Published on : Thursday, December 27, 2018
Hawaii’s Kilauea volcano continues to erupt and has been since May 3, as lava continues to dominate the Big Island with lava from “fissure 8” wiping out scores of homes in Kapoho.
But then, some tour operators who have operated on Hawaii’s Big Island for many years have voiced their apprehension at running tours to the volcano as people try to rebuild a life amid the destruction.
A tour operator named Shane Turpin has taken tourists on boat rides to see lava oozing down Kilauea’ slopes and into the Pacific Ocean several miles away for years.
However, when the molten rock burned down his and his neighbour’s houses after the volcano erupted in May, he briefly halted the tours.
The 39-year-old, who runs Lava Ocean Tours from Hilo, said that when the houses on the coastline were burning, the tourist ships were all, taken off from service.
Despite his reluctance, he had to go back to work to cater to the increase in demand from tourists to witness the latest eruption.
“Lava tourism” is now on the up on the Big Island and helicopter and boat operators are trying to please tourists and show respect for thousands of local who have lost homes or been evacuated.
Visitors numbers spike each time Kilauea has erupted as the volcano send a river of lava towards the ocean.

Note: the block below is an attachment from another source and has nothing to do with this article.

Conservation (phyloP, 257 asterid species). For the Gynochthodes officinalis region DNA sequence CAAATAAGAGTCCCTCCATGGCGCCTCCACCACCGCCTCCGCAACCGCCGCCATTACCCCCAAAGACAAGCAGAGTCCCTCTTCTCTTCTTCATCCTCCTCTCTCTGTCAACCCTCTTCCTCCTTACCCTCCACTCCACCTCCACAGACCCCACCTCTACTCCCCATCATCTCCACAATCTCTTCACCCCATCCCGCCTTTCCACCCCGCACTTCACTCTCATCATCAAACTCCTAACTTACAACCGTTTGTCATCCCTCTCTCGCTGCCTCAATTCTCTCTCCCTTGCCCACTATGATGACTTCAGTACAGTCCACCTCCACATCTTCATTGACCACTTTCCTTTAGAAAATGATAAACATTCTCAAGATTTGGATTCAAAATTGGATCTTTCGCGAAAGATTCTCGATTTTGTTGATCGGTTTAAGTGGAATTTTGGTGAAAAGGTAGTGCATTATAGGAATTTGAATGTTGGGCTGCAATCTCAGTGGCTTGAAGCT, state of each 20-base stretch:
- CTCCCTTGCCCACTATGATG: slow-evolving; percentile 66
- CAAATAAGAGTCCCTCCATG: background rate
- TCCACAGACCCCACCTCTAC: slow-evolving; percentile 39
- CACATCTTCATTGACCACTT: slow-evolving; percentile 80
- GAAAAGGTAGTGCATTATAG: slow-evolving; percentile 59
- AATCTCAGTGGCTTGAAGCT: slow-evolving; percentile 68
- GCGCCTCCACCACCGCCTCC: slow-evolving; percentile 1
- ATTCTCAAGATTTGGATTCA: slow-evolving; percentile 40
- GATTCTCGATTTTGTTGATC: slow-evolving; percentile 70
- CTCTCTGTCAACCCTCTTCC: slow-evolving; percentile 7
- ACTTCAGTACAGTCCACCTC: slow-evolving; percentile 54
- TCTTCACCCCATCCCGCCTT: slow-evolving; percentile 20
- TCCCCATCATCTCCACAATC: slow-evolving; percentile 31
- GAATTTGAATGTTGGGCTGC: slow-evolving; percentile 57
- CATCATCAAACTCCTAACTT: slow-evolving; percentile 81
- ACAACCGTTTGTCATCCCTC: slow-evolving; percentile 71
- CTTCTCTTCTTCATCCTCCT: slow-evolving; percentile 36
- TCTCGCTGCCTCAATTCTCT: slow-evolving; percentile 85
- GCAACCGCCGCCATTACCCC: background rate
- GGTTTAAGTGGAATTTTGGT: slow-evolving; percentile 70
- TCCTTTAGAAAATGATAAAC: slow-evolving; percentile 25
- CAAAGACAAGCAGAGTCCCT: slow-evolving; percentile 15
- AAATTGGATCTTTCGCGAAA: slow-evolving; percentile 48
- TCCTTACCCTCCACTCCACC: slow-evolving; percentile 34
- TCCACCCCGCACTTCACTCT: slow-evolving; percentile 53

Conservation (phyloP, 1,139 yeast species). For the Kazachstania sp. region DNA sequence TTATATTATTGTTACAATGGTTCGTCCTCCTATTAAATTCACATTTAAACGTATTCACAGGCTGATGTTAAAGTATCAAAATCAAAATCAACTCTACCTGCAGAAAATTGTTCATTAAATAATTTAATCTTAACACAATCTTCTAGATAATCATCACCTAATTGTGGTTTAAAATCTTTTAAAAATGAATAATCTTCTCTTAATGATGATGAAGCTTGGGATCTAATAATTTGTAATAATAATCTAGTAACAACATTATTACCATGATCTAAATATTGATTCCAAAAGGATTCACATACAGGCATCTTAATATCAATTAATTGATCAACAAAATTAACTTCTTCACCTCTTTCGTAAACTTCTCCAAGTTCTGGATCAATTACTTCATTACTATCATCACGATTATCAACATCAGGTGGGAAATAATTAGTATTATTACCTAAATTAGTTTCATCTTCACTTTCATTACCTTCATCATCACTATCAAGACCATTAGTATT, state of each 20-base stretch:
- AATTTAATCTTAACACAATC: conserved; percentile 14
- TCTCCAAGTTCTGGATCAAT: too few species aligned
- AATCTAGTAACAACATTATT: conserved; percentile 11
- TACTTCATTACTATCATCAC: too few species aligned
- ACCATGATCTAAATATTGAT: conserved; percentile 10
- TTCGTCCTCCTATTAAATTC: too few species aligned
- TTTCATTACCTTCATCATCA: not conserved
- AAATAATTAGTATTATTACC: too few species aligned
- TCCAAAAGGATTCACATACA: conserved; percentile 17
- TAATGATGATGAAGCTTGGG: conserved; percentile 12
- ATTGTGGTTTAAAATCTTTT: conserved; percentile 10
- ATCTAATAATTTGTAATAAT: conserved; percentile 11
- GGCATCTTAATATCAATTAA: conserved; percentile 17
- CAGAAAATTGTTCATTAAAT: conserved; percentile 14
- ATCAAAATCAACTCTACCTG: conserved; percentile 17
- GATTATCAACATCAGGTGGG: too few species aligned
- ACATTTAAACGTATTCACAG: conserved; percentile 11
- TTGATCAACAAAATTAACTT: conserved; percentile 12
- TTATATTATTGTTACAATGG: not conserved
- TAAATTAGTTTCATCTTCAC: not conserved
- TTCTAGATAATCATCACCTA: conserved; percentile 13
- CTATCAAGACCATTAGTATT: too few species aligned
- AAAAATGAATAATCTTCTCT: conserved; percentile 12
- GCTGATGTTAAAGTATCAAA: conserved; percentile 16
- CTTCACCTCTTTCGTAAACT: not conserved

Arrivals to the Big Island declined by 1.6 percent in May year-on-year after the eruption, after several cruise ships cancelled port calls at Hilo and Kona, the island’s two main cities, the Hawaii Tourism Authority asserted.
However, tourists spending has risen by 3.3 percent to $173.9 million in May.
Residents have mixed feeling about noisy helicopters which fly over communities devastated by the volcano, like Leilani Estates and Kapoho Vacationland, which lost hundreds of homes.
Tourists on helicopter tours will see a 55 metre tall lava geyser, an eight-mile river of molten rock from fissure eight cascading toward the sea and a newly made volcanic wasteland pockmarked with the remains of over 650 homes.
Tags: hawaii, Kilauea Volcano, Shane Turpin